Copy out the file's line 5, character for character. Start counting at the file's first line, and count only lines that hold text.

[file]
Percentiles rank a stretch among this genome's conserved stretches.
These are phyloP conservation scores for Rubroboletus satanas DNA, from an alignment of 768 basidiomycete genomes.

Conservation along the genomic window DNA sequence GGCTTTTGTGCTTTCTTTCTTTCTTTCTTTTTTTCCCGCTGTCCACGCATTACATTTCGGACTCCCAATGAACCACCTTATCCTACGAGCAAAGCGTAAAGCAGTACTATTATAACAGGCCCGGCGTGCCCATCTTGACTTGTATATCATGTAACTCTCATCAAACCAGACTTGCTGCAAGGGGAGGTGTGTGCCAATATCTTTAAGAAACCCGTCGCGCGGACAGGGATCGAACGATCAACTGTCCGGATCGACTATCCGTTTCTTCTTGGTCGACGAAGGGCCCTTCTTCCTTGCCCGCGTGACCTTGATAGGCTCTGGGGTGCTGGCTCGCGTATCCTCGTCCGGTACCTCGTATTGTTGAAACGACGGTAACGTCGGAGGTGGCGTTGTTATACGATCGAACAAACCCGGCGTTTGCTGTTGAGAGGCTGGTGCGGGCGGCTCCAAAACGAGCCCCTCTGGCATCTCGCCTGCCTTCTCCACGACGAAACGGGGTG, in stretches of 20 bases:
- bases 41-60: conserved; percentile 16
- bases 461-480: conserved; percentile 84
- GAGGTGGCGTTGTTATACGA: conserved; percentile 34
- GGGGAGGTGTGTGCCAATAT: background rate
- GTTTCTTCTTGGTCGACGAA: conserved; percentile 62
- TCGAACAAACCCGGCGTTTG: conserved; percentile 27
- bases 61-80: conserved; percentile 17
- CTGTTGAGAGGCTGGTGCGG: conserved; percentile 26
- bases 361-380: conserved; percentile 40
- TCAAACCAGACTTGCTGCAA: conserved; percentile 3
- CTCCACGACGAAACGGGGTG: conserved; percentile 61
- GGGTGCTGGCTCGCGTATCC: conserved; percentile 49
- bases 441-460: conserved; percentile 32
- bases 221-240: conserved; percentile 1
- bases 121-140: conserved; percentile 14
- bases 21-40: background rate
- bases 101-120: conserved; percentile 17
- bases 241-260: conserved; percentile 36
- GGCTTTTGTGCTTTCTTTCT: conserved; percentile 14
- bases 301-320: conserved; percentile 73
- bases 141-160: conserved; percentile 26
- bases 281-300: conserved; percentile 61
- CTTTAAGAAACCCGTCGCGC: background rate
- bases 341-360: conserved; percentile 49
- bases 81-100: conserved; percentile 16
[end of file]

- bases 461-480: conserved; percentile 84